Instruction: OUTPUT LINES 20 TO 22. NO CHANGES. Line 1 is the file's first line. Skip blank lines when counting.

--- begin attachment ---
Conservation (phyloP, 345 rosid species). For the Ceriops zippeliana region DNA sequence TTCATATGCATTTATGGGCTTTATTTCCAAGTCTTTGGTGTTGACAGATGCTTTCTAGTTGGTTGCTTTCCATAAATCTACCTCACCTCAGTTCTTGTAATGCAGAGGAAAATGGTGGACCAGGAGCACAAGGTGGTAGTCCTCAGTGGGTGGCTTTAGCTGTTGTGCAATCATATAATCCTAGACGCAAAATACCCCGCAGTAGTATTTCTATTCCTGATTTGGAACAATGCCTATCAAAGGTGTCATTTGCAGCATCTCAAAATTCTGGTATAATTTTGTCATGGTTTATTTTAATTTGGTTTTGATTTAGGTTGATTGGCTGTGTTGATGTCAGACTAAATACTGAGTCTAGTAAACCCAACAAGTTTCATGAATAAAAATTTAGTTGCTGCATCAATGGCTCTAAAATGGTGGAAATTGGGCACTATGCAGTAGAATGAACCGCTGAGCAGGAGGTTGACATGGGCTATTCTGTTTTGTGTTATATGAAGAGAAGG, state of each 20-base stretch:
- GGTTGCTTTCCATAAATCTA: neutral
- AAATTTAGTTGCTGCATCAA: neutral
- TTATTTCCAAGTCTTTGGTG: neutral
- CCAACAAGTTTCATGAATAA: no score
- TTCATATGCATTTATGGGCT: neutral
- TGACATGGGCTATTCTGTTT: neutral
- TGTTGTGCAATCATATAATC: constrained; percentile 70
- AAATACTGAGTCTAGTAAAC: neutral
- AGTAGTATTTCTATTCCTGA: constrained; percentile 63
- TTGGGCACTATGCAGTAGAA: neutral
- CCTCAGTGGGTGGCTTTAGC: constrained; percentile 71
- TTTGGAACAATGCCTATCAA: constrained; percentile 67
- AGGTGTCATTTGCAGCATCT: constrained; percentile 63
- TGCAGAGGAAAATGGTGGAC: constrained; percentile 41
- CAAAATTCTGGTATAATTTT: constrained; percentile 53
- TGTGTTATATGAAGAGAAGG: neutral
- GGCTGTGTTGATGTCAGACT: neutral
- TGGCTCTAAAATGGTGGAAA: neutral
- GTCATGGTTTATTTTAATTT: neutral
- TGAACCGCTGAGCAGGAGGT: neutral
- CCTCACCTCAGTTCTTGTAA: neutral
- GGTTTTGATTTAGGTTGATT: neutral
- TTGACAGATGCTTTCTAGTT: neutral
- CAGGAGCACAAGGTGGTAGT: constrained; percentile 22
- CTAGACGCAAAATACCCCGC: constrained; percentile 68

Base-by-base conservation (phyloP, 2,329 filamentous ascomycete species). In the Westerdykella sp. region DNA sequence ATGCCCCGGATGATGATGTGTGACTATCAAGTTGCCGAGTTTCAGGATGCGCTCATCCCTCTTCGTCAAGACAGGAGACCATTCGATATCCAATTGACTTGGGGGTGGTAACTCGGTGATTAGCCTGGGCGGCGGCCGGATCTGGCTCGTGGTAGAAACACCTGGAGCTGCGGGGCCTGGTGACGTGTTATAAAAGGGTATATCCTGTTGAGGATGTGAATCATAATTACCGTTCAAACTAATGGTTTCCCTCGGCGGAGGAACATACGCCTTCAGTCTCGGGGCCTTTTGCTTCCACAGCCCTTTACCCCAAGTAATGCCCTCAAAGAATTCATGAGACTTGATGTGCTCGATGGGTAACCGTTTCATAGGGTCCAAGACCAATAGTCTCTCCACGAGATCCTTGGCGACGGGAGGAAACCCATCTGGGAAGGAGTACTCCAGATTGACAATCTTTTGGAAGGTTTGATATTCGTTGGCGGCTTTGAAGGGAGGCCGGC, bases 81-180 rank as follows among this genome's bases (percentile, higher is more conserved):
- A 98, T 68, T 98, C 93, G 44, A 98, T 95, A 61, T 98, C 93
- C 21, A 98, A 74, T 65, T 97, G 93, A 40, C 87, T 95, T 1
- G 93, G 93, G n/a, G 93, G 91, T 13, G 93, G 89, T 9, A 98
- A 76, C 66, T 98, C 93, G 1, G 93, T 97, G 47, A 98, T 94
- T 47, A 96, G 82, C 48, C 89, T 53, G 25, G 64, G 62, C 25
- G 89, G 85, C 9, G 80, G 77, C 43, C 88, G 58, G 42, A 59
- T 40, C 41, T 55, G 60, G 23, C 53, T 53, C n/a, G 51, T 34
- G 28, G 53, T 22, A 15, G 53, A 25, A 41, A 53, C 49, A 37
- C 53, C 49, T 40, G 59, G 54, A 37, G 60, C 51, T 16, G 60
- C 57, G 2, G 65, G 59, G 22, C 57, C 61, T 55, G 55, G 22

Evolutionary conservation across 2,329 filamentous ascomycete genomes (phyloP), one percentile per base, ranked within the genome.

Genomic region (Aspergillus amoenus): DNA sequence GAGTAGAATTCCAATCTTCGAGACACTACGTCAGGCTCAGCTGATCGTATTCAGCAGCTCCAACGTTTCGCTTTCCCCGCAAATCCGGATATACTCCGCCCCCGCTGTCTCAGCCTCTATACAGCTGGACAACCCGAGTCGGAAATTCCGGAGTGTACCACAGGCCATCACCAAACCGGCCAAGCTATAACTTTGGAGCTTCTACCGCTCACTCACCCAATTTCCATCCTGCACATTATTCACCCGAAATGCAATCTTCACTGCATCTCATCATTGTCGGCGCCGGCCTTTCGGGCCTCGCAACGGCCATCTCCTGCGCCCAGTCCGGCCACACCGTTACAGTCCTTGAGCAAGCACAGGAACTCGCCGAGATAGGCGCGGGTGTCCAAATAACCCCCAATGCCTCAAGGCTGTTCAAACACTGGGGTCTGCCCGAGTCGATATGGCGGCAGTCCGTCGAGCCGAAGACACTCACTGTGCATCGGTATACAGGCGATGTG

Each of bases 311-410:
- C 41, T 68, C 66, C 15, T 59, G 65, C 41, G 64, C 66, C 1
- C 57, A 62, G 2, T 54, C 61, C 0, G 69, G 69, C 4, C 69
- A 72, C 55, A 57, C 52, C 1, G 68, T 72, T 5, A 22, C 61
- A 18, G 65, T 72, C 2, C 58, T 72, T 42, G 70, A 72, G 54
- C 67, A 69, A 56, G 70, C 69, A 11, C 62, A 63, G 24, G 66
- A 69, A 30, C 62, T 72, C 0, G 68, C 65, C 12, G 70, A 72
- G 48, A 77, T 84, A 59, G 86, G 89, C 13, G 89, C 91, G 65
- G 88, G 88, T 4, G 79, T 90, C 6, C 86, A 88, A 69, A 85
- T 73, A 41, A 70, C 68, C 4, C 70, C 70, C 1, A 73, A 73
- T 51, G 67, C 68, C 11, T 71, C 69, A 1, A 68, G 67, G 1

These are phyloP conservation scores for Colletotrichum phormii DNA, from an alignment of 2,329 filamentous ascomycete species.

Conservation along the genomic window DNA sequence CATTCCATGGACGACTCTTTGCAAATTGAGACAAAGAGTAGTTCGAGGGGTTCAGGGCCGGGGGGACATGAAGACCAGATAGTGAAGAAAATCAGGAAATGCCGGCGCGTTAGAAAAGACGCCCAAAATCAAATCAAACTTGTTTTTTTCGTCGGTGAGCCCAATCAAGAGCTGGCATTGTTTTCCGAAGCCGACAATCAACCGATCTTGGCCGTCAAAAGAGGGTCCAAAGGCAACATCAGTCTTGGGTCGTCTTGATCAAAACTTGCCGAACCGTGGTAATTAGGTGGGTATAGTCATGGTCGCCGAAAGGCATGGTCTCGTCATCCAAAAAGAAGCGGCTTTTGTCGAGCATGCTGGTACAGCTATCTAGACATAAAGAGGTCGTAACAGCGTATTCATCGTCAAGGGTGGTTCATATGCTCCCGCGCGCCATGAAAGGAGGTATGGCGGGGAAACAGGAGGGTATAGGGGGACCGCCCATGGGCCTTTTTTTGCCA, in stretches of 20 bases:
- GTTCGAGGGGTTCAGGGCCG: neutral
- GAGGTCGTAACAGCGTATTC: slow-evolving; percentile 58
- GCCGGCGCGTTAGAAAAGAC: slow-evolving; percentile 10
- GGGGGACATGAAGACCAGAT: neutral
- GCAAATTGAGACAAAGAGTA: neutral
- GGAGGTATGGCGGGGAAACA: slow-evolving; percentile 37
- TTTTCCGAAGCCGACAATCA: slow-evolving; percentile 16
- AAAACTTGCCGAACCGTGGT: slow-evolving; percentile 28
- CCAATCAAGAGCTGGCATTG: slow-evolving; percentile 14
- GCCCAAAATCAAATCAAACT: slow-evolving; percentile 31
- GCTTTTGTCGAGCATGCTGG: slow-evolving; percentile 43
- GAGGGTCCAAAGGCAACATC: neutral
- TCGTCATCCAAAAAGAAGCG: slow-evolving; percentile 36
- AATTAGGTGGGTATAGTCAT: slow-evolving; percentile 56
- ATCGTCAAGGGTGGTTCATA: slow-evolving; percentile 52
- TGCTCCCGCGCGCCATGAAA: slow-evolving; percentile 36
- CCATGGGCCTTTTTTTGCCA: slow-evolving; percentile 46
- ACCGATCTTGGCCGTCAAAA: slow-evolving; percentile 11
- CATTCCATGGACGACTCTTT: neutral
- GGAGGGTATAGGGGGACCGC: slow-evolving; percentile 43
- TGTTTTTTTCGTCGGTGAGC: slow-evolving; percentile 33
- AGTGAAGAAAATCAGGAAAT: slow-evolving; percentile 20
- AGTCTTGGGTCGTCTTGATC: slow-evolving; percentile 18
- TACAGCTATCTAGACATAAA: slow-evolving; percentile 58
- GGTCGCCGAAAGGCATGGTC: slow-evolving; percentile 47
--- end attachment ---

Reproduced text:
- GTCATGGTTTATTTTAATTT: neutral
- TGAACCGCTGAGCAGGAGGT: neutral
- CCTCACCTCAGTTCTTGTAA: neutral